"Indy cars are rockets on the ground. These drivers are modern knights in shining armor, risking their lives at close to 225 mph," Simmons says. "'I Am Indy' speaks to the independent spirit in all of us."

Simmons Abramson Marketing plans to position drivers and teams as celebrities, athletes, and compelling personalities whose stories will be repeatedly told in television, radio, print, and online. Those at the front of the all-star team include Dan Wheldon, who in 2005 became the first driver to win the Indianapolis 500 and IndyCar Series titles in the same season in league history, Danica Patrick, who is the first woman to lead a lap in the Indianapolis 500 and finished fourth last year, the highest placing by a female driver, Sam Hornish, a two-time series champion, as well as stalwarts like Helio Castroneves, Tony Kanaan, Dario Franchitti, and Buddy Rice.

At the Indianapolis Motor Speedway the average Firestone Firehawk front tire will spin 1,940 times over the course of one lap. Indy cars turn a lap in about 41 sec so that front tire will spin 47.3 times each second. The rear tires are slightly larger in diameter, meaning they will spin fewer times (1,868) in a lap and fewer times per second (45.6) to cover the same 2.5 miles.

that greatly affects the aerodynamics of the car. "Depending on the situation, we would probably add more total downforce. And if it gets really hot we may adjust our wing settings to get the down-force we lost due to the increase in temperature," says Reiter.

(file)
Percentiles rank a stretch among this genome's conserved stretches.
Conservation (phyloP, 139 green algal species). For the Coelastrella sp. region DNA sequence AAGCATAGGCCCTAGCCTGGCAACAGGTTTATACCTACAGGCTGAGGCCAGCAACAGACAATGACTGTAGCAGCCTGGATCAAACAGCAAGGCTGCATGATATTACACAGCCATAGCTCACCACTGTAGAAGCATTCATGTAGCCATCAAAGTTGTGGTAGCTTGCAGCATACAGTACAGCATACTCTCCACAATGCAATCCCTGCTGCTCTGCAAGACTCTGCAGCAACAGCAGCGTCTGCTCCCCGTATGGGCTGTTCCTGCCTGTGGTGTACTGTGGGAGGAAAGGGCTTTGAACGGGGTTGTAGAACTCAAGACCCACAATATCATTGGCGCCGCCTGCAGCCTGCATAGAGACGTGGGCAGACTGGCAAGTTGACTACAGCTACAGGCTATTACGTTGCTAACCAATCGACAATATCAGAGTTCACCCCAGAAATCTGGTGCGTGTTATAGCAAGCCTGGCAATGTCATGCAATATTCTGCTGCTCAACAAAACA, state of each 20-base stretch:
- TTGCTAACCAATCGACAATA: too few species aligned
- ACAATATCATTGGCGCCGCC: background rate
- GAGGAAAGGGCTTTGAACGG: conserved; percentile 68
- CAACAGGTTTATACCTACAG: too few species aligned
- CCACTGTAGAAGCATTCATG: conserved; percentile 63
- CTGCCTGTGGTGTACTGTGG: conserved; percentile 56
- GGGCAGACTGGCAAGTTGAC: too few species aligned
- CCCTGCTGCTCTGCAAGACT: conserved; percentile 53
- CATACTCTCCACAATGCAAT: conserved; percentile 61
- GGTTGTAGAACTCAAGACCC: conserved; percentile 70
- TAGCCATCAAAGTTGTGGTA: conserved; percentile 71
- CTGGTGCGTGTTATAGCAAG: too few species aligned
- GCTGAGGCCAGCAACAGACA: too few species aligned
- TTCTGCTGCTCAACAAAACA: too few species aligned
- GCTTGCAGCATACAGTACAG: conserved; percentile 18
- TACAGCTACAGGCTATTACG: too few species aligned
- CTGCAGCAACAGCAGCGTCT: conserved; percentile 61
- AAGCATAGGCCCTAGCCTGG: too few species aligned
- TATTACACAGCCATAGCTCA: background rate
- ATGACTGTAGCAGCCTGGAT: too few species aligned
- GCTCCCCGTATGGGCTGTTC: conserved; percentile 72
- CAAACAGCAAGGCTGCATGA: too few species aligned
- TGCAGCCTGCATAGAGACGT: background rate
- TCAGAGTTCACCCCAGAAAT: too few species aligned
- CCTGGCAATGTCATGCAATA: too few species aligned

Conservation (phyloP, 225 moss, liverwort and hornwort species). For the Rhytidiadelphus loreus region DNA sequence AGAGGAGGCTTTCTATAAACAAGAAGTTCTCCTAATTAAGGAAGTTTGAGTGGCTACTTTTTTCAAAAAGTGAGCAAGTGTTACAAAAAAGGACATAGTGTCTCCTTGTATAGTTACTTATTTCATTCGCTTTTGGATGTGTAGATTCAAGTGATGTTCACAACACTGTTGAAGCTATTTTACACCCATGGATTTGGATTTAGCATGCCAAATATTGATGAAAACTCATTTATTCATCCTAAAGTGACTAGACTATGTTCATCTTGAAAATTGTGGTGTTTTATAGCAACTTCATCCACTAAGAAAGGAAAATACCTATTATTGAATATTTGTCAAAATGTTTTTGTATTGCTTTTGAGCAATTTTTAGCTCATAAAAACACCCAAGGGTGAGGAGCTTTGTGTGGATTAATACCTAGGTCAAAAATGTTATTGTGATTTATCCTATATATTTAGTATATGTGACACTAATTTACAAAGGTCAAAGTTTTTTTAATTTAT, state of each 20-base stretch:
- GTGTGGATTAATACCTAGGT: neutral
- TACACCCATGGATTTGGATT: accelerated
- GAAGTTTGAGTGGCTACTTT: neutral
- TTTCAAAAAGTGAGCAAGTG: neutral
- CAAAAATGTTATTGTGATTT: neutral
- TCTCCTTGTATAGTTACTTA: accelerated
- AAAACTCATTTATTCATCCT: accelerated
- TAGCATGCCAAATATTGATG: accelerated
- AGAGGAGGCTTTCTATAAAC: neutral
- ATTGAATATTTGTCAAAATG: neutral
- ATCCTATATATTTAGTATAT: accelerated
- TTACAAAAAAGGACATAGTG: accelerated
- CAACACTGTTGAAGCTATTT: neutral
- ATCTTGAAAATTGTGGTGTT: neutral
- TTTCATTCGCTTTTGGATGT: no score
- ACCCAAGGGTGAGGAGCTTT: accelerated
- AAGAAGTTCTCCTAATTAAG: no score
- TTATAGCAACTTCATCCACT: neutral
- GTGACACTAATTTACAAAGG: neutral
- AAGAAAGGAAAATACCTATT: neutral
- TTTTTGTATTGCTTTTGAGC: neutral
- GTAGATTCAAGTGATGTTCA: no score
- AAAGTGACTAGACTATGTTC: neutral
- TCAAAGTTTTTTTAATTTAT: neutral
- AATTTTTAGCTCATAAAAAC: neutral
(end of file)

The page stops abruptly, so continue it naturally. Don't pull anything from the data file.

All IRL teams use Firestone Firehawk tires. Each car gets up to 35 sets of tires for the entire month of May. What distinguishes the Firehawks from street tires is they have no tread, for maximum grip on a dry track. According to Al Speyer, executive director, Firestone Racing, "The racing tire is purely designed to go as fast as it can. Ride comfort and noise are not issues. The race tire has few compromises. It's designed specifically for high-speed max handling."

At the Indy 500 the rear tires

have what is called stagger. This means the right rear tire is a little bigger in diameter than the left rear tire. This helps drive the car through left turns. "We offer two different left rear stagger options: a large and small stagger," says Speyer. The stagger is based on driver preference. "They'll hone in on one or the other, then stay with that."

The tires last no more than 100 miles. "Between 70 and 100 miles is when they are replaced. And basically, one tank of fuel would last right around 65 to 70 miles. That's about as far as they'll run. Unless there's an out-of-sequence pit stop, and then they could stretch it to about 100 miles."


The IRL made almost no changes to the chassis for the 2006 season. "This is the fourth